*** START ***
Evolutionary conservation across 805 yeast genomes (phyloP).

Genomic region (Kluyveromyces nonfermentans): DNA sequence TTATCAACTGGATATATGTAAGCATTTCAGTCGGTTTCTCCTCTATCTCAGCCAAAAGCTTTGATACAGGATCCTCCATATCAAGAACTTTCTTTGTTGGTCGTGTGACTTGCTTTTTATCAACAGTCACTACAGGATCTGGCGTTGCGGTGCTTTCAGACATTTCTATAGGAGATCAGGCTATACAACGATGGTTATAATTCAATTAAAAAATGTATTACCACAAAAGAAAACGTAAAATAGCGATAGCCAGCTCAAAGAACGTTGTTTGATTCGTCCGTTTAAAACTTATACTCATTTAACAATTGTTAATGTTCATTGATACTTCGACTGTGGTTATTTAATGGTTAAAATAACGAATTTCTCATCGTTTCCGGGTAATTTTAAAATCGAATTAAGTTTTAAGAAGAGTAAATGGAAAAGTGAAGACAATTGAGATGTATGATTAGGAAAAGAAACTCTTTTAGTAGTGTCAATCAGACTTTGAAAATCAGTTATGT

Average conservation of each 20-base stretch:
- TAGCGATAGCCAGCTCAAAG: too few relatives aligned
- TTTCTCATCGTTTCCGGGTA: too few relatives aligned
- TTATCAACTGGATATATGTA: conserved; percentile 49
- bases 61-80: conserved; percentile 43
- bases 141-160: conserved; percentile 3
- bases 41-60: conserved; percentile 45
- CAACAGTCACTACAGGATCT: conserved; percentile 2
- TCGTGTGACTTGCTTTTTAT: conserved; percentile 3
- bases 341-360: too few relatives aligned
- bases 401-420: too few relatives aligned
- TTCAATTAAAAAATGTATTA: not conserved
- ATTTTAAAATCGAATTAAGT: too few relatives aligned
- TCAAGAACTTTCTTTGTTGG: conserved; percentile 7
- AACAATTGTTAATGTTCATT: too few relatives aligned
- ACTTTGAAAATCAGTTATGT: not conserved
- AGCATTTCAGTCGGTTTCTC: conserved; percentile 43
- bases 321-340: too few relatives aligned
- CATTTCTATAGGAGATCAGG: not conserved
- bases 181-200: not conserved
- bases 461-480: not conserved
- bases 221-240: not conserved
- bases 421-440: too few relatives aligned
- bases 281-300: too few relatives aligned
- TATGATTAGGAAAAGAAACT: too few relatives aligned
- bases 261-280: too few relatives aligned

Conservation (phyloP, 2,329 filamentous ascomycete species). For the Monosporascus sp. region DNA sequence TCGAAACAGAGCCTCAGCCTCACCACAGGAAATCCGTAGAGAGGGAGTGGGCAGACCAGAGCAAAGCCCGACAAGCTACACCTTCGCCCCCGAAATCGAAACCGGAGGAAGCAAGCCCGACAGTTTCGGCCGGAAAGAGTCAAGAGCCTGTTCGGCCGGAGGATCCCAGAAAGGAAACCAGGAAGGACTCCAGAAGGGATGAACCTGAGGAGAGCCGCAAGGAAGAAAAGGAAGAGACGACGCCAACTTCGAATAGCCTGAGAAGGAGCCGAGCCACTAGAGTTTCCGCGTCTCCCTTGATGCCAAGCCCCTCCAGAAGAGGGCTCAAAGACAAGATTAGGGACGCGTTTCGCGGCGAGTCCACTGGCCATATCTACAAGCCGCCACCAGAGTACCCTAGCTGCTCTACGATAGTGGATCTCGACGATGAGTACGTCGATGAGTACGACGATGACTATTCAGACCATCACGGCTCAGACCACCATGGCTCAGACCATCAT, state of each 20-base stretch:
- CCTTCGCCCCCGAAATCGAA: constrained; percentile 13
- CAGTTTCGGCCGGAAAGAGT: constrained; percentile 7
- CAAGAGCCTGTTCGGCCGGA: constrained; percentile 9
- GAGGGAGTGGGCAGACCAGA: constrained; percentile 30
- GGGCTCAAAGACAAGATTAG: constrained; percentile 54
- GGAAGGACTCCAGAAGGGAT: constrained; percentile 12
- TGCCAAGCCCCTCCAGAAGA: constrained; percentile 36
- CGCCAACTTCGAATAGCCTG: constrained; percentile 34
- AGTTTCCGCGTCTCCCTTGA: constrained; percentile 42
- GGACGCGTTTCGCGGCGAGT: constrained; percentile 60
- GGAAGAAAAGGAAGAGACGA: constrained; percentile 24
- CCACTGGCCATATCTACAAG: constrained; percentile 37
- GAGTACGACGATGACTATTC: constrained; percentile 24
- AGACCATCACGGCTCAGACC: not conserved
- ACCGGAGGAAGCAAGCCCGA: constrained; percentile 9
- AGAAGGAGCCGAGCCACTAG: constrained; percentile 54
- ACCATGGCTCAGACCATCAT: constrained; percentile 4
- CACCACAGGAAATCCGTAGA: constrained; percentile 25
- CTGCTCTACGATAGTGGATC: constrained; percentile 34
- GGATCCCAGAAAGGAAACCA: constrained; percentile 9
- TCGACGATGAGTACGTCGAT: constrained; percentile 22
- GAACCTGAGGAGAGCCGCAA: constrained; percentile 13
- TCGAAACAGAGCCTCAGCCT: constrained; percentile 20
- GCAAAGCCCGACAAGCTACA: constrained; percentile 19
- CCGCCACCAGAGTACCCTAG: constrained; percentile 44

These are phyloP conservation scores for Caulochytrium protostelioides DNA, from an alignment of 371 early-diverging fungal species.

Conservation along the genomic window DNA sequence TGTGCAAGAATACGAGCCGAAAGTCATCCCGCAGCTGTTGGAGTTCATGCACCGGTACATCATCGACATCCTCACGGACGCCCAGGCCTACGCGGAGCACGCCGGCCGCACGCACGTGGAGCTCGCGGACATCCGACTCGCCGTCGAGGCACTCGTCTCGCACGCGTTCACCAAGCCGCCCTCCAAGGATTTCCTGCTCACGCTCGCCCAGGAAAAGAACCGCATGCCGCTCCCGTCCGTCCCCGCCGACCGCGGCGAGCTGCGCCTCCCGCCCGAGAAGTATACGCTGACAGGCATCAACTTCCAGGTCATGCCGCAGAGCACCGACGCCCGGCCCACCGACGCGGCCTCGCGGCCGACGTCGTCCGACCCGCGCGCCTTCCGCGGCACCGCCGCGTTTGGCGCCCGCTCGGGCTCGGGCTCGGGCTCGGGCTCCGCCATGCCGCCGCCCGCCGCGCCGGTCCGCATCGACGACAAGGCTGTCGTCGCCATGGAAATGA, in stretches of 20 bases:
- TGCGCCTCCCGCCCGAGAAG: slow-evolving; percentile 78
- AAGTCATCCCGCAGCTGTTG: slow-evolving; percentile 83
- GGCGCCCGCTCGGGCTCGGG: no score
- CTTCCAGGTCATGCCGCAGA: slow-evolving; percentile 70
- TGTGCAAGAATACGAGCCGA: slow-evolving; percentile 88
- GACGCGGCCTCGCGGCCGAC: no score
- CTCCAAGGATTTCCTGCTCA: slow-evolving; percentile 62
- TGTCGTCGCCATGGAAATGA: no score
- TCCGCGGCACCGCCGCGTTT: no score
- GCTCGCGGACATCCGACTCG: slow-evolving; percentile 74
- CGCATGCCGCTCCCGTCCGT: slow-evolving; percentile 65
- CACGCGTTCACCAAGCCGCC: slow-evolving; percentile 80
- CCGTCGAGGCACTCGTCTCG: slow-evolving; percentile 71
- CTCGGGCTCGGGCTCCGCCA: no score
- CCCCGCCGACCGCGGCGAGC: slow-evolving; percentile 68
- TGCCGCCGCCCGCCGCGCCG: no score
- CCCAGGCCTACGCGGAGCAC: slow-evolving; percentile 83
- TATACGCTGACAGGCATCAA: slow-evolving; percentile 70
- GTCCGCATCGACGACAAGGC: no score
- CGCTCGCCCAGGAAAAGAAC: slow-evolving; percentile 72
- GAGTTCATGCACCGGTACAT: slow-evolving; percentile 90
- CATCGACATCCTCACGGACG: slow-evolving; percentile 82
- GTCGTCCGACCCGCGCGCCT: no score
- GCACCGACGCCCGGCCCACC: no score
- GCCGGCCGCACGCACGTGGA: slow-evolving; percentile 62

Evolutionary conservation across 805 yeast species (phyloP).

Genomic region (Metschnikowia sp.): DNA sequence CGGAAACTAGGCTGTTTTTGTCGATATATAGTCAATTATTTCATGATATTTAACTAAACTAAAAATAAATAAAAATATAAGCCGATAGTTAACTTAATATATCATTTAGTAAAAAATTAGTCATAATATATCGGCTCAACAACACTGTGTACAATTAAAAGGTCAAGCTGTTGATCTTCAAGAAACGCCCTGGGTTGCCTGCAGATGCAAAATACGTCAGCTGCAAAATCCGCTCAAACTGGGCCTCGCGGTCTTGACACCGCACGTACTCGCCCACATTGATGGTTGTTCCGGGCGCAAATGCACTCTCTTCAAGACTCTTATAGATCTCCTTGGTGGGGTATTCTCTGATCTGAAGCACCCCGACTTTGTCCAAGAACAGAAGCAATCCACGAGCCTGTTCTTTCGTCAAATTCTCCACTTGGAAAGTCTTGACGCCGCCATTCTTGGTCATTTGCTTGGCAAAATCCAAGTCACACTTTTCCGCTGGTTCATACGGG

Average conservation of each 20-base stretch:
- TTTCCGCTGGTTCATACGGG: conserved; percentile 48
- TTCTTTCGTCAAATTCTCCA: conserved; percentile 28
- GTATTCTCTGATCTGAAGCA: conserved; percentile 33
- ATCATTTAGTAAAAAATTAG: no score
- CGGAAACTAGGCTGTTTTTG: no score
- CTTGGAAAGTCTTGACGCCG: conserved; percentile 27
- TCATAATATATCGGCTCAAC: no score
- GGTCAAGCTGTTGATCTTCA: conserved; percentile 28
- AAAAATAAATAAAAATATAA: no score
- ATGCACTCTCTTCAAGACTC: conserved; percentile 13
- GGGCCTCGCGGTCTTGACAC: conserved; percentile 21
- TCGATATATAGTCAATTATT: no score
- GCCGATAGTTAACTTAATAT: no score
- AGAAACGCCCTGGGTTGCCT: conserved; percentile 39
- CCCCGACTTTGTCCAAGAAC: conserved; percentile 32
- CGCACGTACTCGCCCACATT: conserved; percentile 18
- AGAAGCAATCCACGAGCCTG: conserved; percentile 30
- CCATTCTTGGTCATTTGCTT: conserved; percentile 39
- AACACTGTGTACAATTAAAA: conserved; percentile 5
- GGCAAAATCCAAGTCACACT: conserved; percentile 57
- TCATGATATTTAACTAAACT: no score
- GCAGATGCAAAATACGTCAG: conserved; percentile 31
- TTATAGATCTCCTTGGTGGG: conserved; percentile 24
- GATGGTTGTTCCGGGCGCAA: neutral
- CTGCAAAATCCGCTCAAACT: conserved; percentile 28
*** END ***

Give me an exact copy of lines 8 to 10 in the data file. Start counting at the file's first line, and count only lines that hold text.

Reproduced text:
- bases 141-160: conserved; percentile 3
- bases 41-60: conserved; percentile 45
- CAACAGTCACTACAGGATCT: conserved; percentile 2